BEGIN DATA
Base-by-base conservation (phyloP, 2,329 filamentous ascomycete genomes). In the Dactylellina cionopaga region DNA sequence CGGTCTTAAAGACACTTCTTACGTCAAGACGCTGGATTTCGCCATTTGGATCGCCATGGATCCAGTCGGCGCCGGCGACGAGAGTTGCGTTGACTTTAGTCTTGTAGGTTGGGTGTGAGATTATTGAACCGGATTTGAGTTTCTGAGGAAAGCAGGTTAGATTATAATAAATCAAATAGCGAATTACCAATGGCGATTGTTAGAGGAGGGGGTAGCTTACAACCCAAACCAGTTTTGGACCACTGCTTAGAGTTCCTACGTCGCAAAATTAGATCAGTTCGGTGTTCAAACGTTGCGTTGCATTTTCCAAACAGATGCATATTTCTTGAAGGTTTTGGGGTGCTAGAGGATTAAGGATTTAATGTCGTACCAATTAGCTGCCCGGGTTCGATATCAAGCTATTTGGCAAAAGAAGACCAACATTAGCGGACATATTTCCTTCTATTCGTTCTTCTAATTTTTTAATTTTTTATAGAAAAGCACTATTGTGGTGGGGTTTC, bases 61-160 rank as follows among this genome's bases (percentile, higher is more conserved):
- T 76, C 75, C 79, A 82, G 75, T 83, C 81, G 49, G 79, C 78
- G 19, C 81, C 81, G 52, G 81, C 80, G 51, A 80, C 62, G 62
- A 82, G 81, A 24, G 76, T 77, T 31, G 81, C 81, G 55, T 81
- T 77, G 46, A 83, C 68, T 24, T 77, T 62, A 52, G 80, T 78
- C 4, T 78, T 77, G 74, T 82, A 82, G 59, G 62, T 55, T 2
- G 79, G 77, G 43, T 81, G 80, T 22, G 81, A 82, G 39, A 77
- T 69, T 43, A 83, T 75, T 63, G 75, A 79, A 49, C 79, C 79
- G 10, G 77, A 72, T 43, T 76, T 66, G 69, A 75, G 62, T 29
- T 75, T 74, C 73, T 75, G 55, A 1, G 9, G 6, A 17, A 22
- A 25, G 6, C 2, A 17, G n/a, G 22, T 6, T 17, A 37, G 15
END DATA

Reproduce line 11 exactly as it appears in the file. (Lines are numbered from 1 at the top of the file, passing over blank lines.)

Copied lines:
- A 25, G 6, C 2, A 17, G n/a, G 22, T 6, T 17, A 37, G 15